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Sphinx - PowerPoint PPT Presentation

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Sphinx. High-performance full-text search for MySQL Andrew Aksyonoff, shodan@shodan.ru Peter Zaitsev, pz@percona.com. What’s Sphinx?. FOSS full-text search engine Specially designed for indexing databases Integrates well with MySQL Provides greatly improved full-text search

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Sphinx l.jpg

  • High-performance full-text search for MySQL

  • Andrew Aksyonoff, shodan@shodan.ru

  • Peter Zaitsev, pz@percona.com

What s sphinx l.jpg
What’s Sphinx?

  • FOSS full-text search engine

  • Specially designed for indexing databases

  • Integrates well with MySQL

  • Provides greatly improved full-text search

  • Sometimes, can improve non-full-text queries

    • By more efficient processing (in some cases)

    • By distributed processing on a cluster (in all)

    • Details later in this talk

Why sphinx l.jpg
Why Sphinx?

  • Major reasons

    • Better indexing speed

    • Better searching speed

    • Better relevance

    • Better scalability

  • “Minor” reasons

    • Many other features

    • Like fixed RAM usage, “faceted” searching, geo-distance, built-in HTML stripper, morphology support, 1-grams, snippets highlighting, etc.

The meaning of better l.jpg
The meaning of “better”

  • Better indexing speed

    • 50-100 times faster than MySQL FULLTEXT

    • 4-10 times faster than other external engines

  • Better searching speed

    • Heavily depends on the mode (boolean vs. phrase) and additional processing (WHERE, ORDER BY, etc)

    • Up to 1000 (!) times faster than MySQL FULLTEXT in extreme cases (eg. large result set with GROUP BY)

    • Up to 2-10 times faster than other external engines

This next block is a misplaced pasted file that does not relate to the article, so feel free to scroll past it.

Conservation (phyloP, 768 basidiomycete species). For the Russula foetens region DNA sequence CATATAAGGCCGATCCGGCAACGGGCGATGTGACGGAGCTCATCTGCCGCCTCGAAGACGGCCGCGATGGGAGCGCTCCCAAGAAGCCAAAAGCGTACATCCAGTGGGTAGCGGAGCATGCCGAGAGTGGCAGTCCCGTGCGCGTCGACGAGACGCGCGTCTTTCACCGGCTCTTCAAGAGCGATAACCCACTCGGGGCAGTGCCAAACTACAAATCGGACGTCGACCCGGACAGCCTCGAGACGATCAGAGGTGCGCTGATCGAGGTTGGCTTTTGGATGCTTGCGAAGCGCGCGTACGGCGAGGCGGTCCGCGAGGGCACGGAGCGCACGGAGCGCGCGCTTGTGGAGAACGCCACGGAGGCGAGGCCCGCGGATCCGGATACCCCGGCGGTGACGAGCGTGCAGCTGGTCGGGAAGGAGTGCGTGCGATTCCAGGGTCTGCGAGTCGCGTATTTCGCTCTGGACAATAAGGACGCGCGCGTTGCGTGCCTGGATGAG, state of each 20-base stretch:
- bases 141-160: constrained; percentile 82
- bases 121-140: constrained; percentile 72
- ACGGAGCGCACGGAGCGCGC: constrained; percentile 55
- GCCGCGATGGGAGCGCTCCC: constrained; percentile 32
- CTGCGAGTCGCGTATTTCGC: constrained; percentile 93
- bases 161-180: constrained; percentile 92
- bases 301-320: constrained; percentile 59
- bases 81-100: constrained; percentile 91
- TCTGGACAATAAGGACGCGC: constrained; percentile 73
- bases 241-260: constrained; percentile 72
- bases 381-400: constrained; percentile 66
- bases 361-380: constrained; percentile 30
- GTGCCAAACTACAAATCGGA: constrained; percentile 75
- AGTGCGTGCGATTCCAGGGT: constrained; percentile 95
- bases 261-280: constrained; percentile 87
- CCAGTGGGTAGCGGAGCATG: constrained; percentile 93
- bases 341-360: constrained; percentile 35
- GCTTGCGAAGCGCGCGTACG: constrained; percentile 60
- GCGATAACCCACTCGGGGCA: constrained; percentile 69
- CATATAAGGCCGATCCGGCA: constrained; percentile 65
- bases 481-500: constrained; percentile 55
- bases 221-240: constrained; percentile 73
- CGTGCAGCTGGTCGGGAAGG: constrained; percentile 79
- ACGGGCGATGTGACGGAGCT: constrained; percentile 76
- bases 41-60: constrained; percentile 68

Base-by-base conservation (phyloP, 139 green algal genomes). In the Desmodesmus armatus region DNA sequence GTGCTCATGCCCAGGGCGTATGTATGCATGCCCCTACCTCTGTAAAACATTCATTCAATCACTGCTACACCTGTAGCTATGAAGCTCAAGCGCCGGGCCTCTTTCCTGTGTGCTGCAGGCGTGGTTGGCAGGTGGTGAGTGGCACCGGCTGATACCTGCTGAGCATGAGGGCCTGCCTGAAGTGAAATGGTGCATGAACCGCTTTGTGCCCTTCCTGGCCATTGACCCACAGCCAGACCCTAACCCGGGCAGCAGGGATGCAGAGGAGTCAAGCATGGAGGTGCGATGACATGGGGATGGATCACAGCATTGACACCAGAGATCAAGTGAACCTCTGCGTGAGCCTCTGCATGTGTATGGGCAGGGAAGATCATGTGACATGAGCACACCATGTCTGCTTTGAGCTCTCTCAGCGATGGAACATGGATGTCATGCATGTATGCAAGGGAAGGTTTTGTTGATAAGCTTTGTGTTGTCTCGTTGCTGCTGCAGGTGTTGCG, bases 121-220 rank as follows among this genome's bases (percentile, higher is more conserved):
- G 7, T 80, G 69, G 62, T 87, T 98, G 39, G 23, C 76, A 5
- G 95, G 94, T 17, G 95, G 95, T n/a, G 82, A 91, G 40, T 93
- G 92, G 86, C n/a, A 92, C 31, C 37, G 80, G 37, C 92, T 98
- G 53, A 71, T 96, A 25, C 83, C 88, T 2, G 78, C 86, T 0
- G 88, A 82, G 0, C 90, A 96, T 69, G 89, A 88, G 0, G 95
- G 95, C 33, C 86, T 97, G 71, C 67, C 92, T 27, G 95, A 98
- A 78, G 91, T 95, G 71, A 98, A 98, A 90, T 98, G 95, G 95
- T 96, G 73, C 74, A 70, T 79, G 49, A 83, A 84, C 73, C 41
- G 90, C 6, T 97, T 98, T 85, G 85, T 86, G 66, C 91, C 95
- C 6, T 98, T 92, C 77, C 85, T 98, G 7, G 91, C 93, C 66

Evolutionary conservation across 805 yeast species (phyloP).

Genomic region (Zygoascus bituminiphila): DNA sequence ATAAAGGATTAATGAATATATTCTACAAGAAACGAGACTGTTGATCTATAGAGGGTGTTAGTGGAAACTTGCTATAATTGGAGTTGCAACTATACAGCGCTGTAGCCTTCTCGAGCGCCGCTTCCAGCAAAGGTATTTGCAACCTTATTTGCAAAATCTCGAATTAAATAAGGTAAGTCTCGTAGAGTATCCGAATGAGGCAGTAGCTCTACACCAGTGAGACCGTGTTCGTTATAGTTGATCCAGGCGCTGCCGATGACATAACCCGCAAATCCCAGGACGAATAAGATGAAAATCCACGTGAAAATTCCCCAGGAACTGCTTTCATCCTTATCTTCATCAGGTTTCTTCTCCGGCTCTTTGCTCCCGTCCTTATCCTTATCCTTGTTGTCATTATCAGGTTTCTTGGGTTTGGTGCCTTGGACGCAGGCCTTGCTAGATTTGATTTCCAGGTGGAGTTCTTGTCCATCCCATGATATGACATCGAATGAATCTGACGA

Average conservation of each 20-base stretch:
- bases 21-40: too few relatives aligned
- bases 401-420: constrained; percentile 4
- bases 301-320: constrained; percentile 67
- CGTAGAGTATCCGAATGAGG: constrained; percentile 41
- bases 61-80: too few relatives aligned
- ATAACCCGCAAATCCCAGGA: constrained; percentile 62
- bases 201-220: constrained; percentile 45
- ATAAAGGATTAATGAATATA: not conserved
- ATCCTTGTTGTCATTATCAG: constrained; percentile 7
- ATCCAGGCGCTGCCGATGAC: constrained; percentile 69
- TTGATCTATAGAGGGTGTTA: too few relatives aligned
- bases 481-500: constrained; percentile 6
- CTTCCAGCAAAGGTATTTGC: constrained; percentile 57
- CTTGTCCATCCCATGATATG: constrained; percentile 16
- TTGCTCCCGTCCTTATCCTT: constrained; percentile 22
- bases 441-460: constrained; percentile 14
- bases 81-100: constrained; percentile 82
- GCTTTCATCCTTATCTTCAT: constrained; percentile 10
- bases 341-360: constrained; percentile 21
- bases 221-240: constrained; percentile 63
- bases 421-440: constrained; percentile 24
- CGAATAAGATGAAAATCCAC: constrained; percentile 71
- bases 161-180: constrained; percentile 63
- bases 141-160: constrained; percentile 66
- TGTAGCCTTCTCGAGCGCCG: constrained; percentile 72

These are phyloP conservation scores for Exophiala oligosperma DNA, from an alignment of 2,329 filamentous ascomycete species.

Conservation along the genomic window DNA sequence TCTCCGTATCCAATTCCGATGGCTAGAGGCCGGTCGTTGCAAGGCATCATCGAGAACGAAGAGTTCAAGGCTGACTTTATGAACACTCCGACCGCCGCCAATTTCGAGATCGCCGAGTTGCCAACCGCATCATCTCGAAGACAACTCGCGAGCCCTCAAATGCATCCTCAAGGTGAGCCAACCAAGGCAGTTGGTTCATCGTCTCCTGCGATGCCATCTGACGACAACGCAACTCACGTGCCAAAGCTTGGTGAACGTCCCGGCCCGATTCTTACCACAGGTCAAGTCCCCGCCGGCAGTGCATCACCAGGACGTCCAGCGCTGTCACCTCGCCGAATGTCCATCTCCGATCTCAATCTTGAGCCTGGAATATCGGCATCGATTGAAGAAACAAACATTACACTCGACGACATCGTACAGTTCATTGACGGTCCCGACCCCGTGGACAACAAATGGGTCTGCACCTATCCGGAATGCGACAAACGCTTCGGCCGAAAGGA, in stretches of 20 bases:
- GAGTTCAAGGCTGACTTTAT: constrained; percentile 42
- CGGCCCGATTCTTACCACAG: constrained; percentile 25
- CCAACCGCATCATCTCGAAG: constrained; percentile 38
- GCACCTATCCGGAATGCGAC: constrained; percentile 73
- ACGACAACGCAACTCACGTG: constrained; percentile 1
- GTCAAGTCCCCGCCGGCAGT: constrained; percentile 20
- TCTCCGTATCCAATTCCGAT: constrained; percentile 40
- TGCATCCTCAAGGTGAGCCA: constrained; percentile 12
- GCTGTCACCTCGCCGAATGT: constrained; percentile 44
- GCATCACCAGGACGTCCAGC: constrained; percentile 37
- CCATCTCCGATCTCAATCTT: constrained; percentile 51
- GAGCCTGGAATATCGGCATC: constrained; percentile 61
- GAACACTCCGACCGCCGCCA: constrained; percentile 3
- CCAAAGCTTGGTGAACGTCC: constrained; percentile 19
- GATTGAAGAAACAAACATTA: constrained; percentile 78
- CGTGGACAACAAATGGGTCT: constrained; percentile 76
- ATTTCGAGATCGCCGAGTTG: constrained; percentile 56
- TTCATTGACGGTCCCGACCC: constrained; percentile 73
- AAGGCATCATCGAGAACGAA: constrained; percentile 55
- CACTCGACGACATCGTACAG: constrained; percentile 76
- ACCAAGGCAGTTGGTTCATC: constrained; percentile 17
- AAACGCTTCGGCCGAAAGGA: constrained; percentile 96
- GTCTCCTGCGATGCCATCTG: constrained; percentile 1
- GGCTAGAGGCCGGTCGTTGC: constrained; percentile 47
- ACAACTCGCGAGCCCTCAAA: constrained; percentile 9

The meaning of better 2 0 l.jpg
The meaning of “better” 2.0

  • Better relevancy

    • Sphinx phrase-based ranking in addition to classic statistical BM25

    • Sample query – “To be or not to be”

    • Optional, can be turned off for performance

  • Better scalability

    • Vertical – can utilize many CPU cores, many HDDs

    • Horizontal – can utilize many servers

    • Out of the box support

    • Transparent to app, matter of server config changes

How does it scale l.jpg
How does it scale?

  • Distributed searching with several machines

  • Fully transparent to calling application

  • Biggest known Sphinx cluster

    • 1,200,000,000+ documents (yes, that’s a billion)

    • 1.5 terabytes

    • 1+ million searches/day

    • 7 boxes x 2 dual-core CPUs = 28 cores

  • Busiest known Sphinx cluster

    • 30+ million searches/day using 15 boxes

How does it work l.jpg
How does it work?

  • Two standalone programs

    • indexer – pulls data from DB, builds indexes

    • searchd – uses indexes, answers queries

  • Client programs talk to searchd over TCP

    • Via native APIs (PHP, Perl, Python, Ruby, Java)...

    • Via SphinxSE, pluggable MySQL engine

  • indexer periodically rebuilds the indexes

    • Typically, using cron jobs

    • Searching works OK during rebuilds

Indexing workflow l.jpg
Indexing workflow

  • Data sources – “where to get the data?”

    • MySQL, Postgres, XML pipe…

  • Local indexes – “how to index the data?”

    • Also storage location, valid characters list, stop words, stemming, word forms dictionaries, tokenizing exceptions, substring indexing, N-grams, HTML stripping…

  • Arbitrary number of indexes

  • Arbitrary number of sources per index

    • Can pull data from different DB boxes in a shard

Sample all eggs in one basket l.jpg
Sample – all eggs in one basket

Combining sharded database data for the ease of use


Host DB01

Source SRC01





Host DB02

Source SRC02


Distributed indexes l.jpg
Distributed indexes

  • Essentially, lists of local and remote indexes

index dist1


type = distributed

local = chunk1

agent = box02:3312:chunk02

agent = box03:3312:chunk03

agent = box04:3312:chunk03


  • All local indexes are searched sequentially

  • All remote indexes are searched in parallel

  • All results are merged

Sample divide and conquer l.jpg